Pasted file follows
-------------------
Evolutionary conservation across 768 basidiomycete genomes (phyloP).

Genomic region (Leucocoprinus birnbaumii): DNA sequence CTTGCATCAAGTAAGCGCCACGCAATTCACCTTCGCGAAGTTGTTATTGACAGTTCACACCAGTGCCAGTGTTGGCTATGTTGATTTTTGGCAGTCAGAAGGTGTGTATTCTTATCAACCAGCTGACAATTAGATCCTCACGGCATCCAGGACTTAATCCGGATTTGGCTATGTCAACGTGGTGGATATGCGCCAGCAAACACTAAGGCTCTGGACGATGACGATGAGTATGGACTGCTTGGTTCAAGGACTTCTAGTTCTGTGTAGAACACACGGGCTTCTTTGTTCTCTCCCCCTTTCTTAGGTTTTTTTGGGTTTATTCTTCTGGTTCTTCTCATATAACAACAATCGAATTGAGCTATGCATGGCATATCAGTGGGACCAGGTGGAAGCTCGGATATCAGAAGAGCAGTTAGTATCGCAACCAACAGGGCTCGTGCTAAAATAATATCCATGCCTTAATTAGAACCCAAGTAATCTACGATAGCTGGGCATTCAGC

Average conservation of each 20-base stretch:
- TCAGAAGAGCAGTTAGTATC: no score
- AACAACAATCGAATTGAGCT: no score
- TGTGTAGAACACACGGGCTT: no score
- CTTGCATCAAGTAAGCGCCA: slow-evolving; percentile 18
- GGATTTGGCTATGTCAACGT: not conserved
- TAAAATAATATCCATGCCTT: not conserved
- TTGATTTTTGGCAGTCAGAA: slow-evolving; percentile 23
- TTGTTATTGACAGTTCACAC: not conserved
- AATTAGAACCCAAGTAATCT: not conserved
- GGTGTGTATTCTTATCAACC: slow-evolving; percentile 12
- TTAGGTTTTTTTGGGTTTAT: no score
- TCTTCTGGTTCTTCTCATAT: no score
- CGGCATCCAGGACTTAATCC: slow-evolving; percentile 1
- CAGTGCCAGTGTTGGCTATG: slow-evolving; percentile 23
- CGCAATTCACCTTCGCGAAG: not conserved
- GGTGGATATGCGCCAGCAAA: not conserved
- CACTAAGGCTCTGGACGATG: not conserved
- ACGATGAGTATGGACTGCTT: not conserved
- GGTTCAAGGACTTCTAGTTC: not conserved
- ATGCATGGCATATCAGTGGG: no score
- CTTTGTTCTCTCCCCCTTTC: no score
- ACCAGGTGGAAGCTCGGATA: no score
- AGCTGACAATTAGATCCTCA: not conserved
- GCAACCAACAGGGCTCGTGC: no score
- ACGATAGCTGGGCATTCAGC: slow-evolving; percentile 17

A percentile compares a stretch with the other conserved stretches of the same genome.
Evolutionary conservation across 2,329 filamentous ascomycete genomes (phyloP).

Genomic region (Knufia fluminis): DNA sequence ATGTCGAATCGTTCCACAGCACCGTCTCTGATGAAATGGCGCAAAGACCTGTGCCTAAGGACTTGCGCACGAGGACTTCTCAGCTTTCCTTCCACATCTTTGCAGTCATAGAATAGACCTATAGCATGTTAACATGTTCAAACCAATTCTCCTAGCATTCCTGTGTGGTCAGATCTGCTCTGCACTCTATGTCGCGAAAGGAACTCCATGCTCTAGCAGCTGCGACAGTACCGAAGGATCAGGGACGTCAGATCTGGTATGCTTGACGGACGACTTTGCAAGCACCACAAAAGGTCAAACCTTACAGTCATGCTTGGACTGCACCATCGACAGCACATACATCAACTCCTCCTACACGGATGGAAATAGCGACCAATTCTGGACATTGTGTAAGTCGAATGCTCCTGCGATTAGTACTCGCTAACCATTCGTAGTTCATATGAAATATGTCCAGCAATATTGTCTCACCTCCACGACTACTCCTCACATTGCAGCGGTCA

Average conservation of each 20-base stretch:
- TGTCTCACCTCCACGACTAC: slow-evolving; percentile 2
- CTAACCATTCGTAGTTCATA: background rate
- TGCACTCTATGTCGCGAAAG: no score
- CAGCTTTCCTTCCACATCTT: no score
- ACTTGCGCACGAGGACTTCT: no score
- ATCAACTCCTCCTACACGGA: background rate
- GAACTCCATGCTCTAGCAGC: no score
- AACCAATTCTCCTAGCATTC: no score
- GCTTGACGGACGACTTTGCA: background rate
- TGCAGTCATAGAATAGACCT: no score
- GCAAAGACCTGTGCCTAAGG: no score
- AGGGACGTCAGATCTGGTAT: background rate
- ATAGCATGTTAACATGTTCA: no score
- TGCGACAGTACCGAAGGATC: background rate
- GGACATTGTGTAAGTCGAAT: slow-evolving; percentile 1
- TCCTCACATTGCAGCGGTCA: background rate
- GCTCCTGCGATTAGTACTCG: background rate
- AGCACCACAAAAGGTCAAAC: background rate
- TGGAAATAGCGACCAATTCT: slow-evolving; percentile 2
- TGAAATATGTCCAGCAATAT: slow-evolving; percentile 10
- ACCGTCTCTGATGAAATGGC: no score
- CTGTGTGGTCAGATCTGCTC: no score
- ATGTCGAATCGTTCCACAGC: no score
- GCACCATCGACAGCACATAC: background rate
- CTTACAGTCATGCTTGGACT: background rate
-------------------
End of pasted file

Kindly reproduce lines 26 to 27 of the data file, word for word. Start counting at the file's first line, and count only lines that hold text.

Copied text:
- AGCTGACAATTAGATCCTCA: not conserved
- GCAACCAACAGGGCTCGTGC: no score